University Of Pittsburgh Imposes Anti-Trans Bathroom Policy

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"University Of Pittsburgh Imposes Anti-Trans Bathroom Policy"

Higher education has increasingly become an environment where resources like gender-neutral housing, campus maps of gender-neutral bathrooms, and “safe space” training programs allow young people to explore their gender and sexuality in safe and healthy ways. The University of Pittsburgh, however, took a defiant step in the opposite direction, dictating last month that transgender students could only use bathrooms and lockerrooms that correspond to the gender on their birth certificate, as explained recently by university spokesperson Robert Hill:

HILL: As this [policy] applies to use of facilities, a female who identifies as a male, or a male who identifies as a female, may use restrooms or locker rooms of his or her declared gender identity after he or she has obtained a birth certificate designating the declared gender. This practice applies to student athletes as well.

The only way that most states — including Pennsylvania — allow for birth certificate changes is if individuals undergo sexual reassignment surgery (SRS), a costly life-changing procedure that many trans people never intend to pursue. Some states do not offer new or amended birth certificates under any circumstance. And as Pitt junior Alice Haas has pointed out in her outspoken opposition to the policy, SRS amounts to “forced castration” because it results in sterility. For the university to impose such expectations to safely use campus facilities is flagrantly offensive.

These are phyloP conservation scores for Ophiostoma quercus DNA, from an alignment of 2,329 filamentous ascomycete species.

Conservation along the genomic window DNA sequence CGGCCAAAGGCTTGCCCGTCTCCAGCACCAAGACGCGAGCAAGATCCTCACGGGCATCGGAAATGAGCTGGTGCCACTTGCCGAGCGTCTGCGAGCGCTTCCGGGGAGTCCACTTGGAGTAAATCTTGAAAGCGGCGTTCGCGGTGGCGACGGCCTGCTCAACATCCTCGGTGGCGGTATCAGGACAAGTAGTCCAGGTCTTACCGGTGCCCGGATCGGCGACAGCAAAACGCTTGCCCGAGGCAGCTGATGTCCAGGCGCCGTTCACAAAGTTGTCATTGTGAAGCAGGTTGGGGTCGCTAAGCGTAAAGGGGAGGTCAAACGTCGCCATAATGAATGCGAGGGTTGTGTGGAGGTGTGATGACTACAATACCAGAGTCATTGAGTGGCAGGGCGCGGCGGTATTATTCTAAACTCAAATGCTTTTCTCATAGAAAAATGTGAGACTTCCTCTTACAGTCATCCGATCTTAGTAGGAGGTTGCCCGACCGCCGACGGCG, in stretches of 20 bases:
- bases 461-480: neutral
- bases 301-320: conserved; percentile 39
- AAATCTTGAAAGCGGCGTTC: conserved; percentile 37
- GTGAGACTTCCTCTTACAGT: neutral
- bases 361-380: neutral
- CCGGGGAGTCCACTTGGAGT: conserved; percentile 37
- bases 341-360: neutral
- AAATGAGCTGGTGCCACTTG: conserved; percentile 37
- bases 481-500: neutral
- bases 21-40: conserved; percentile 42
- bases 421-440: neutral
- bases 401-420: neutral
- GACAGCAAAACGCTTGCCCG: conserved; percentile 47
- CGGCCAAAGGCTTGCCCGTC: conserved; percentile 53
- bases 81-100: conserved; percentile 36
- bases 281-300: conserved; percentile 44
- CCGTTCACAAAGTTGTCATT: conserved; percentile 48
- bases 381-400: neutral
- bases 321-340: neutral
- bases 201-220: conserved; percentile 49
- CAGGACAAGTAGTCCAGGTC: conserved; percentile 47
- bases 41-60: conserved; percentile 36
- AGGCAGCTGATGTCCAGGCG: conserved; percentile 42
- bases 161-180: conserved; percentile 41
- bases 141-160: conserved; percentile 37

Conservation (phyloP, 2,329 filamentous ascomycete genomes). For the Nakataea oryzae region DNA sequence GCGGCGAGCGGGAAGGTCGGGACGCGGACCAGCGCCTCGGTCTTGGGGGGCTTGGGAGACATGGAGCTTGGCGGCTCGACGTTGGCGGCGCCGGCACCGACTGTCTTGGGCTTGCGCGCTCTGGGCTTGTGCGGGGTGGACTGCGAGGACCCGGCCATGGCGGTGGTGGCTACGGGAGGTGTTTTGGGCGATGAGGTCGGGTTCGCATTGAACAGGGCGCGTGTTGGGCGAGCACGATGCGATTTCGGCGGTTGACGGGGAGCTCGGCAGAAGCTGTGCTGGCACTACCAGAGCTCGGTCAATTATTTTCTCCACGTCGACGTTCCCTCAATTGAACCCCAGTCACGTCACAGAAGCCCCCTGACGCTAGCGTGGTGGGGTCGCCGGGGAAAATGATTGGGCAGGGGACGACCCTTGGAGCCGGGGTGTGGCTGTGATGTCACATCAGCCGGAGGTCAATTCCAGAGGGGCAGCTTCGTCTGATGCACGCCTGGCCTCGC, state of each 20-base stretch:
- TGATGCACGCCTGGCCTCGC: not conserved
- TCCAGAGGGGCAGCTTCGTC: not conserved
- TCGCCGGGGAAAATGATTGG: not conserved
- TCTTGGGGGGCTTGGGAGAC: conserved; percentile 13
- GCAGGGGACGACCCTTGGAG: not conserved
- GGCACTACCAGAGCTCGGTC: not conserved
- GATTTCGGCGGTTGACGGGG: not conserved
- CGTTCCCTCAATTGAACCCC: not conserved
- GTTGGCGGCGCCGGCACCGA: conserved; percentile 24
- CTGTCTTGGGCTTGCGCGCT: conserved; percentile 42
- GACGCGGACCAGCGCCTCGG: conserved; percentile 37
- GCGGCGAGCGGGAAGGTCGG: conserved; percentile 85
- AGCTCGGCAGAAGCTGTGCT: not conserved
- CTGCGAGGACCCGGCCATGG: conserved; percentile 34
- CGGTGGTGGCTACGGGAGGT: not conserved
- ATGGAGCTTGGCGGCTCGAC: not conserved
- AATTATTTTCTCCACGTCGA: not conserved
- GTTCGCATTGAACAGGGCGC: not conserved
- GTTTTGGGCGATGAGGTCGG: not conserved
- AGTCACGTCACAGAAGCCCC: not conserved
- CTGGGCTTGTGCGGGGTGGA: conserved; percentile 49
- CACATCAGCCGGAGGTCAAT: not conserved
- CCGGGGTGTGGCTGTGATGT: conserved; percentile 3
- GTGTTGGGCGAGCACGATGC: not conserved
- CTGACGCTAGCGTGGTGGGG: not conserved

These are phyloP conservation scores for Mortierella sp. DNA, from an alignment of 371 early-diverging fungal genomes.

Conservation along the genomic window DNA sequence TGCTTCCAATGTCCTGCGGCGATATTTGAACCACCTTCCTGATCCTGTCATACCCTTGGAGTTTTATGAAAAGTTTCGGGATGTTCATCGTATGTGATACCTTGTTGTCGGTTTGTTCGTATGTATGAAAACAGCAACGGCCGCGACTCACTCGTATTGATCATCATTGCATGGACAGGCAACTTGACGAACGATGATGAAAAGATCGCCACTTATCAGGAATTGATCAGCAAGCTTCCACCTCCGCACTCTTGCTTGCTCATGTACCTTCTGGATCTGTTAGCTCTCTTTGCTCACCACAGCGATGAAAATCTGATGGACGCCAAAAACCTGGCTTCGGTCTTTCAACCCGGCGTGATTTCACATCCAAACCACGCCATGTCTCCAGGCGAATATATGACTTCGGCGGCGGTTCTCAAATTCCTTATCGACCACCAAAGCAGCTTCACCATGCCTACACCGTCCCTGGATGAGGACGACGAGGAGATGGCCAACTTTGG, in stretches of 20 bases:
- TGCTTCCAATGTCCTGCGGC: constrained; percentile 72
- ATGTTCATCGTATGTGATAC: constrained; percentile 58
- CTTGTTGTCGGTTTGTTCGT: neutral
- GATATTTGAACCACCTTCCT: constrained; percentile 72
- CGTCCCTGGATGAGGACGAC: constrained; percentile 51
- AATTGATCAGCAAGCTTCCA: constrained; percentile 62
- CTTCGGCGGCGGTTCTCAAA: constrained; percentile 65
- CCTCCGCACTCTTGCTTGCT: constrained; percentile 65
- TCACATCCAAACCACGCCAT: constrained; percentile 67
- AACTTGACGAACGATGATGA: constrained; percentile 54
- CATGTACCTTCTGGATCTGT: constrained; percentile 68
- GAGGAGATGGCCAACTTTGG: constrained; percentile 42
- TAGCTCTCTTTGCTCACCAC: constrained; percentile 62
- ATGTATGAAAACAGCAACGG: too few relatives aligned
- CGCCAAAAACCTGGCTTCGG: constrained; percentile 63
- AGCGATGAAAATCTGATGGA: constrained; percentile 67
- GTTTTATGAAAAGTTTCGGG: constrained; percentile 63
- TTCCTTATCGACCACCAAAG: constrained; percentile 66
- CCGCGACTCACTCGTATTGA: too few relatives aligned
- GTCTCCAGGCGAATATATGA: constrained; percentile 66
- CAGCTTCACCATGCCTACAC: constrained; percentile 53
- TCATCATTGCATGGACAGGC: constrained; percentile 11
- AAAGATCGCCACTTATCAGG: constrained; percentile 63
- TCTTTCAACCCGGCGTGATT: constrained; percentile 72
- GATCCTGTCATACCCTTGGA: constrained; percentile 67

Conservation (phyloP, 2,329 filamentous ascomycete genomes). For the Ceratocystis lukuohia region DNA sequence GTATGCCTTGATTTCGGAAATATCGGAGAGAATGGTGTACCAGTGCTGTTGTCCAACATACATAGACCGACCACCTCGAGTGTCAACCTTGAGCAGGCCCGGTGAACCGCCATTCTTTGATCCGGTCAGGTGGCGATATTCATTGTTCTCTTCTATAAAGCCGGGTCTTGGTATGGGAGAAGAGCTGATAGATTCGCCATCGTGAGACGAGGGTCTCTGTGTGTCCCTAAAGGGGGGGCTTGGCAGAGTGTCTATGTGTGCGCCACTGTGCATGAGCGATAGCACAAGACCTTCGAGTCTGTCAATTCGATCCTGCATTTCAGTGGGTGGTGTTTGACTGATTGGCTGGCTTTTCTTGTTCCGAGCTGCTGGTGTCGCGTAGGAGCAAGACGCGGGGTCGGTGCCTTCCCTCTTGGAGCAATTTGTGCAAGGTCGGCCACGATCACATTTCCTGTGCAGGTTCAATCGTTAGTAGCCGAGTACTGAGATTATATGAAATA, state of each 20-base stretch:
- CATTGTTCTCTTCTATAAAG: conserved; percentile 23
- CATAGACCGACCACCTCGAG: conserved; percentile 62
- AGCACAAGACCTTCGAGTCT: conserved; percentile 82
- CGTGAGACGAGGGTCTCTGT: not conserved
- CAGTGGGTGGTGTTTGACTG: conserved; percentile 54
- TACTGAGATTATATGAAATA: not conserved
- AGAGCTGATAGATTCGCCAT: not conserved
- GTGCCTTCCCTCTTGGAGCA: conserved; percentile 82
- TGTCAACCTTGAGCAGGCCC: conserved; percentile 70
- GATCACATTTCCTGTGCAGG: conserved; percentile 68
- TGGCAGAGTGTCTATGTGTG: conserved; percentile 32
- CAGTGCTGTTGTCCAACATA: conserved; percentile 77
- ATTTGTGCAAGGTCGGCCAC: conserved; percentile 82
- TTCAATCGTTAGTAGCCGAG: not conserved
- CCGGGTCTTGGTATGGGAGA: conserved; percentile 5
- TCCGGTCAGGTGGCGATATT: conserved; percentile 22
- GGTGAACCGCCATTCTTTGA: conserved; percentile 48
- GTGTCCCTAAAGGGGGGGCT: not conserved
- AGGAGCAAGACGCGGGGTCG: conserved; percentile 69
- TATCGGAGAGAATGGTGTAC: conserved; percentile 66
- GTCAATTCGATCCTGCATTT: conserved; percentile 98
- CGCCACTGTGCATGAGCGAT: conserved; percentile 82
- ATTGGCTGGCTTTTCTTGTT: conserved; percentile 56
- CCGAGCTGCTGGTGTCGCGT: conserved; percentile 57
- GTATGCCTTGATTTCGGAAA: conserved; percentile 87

Further, as Hill’s comment alludes, the policy raises particular challenges for student athletes. As The Pitt News reported yesterday, the NCAA has rules requiring transgender students be allowed to play on the team with which they identify provided they’ve simply completed one year of hormone therapy — but that rule does not cover lockerrooms. So under the current policy at Pitt, a trans student can play on the right team, but can’t use the right lockerroom.

The policy also conflicts with the non-discrimination protections in Pittsburgh and Allegheny County, which identify an individual’s gender by how it is lived and perceived by others. Pitt claims it does not discriminate on the basis of gender identity and expression, but it is essentially erasing an entire population of trans students who don’t — and shouldn’t have to — fit into an arbitrary mold of identity.

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